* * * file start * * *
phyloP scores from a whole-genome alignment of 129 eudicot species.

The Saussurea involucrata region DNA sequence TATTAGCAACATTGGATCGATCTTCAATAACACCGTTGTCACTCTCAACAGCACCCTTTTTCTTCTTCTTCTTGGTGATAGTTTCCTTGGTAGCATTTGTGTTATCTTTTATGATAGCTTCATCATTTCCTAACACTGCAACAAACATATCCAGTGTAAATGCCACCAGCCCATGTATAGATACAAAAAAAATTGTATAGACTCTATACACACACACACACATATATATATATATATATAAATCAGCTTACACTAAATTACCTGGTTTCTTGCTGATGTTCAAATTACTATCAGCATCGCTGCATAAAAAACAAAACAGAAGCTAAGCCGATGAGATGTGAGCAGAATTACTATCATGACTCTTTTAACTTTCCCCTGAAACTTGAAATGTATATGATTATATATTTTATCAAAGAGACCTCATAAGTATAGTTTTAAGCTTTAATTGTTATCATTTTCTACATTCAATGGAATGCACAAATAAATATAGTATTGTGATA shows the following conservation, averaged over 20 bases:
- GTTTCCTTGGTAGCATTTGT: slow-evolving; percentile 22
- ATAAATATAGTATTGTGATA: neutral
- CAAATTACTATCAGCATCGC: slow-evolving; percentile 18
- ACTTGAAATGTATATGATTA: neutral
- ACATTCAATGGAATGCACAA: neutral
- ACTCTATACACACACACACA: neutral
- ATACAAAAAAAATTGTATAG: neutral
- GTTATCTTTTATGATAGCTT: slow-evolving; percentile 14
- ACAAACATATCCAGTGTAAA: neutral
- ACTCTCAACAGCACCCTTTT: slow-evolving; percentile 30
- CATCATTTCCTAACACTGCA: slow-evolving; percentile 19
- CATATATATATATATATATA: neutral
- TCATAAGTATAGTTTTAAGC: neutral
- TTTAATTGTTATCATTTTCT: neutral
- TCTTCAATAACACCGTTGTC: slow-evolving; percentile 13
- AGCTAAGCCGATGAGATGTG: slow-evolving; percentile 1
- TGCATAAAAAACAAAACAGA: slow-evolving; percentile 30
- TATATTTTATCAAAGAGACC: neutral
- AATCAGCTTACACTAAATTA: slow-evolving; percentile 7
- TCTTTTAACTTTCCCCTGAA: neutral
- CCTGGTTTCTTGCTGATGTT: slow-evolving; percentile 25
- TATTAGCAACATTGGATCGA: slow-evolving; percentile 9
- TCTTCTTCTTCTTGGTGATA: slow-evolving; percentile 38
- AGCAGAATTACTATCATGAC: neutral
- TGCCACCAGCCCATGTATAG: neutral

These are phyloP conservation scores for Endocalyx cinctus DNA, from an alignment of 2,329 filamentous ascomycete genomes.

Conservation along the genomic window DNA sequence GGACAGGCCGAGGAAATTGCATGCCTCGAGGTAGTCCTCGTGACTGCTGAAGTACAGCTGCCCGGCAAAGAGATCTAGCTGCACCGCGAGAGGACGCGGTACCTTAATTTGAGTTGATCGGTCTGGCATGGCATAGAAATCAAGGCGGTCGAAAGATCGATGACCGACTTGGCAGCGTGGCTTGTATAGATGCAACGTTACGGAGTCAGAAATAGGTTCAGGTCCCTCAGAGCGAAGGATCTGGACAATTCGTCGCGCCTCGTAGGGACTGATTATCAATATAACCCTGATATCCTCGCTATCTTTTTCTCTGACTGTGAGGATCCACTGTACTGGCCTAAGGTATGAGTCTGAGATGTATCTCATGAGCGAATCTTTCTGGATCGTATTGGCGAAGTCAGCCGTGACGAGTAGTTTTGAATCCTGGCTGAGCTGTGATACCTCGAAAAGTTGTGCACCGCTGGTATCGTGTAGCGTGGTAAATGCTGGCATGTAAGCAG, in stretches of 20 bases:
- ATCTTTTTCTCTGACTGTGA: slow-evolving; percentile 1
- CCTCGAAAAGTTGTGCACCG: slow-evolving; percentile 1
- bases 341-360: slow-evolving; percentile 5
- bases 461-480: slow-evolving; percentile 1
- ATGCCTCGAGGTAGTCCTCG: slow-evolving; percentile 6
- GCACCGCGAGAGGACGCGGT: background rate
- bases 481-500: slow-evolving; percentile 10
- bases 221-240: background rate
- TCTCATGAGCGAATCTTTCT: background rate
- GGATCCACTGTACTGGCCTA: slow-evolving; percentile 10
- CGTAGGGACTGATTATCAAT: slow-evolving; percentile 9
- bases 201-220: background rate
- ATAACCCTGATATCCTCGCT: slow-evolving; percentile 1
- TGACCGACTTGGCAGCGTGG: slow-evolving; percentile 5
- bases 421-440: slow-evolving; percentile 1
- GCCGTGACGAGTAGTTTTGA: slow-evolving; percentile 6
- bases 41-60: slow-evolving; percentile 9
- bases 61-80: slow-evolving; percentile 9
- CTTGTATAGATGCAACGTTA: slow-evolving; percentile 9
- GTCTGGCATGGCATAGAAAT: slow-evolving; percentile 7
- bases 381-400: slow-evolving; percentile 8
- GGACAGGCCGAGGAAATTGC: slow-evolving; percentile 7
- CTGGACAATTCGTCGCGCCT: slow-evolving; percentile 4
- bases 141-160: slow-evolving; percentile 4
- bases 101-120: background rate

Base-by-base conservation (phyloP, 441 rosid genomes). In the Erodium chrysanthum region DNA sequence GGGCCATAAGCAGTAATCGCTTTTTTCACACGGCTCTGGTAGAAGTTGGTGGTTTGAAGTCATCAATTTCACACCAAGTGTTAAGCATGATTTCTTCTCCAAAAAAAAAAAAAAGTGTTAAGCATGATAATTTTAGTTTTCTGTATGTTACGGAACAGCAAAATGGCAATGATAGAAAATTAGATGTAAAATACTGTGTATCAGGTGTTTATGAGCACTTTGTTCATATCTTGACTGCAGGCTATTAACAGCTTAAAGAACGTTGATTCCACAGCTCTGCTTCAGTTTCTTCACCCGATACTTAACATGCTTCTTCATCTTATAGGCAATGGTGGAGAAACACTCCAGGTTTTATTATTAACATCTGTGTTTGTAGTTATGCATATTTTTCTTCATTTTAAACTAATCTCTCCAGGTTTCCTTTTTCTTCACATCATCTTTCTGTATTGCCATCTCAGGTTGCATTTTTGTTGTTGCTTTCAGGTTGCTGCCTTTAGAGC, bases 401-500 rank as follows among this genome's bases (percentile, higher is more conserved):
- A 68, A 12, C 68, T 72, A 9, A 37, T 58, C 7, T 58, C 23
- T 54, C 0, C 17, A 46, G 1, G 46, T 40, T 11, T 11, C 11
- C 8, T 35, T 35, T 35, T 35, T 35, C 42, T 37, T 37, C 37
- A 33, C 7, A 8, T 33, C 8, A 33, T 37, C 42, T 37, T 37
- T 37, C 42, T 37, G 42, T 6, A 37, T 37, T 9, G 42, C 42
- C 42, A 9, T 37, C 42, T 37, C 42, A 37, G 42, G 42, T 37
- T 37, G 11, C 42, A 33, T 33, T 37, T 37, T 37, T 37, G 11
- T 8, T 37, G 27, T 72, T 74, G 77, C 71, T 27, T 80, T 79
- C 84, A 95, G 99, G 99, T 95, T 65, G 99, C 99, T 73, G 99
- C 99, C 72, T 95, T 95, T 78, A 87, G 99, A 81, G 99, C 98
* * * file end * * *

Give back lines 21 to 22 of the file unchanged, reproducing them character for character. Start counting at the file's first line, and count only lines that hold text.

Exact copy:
- AATCAGCTTACACTAAATTA: slow-evolving; percentile 7
- TCTTTTAACTTTCCCCTGAA: neutral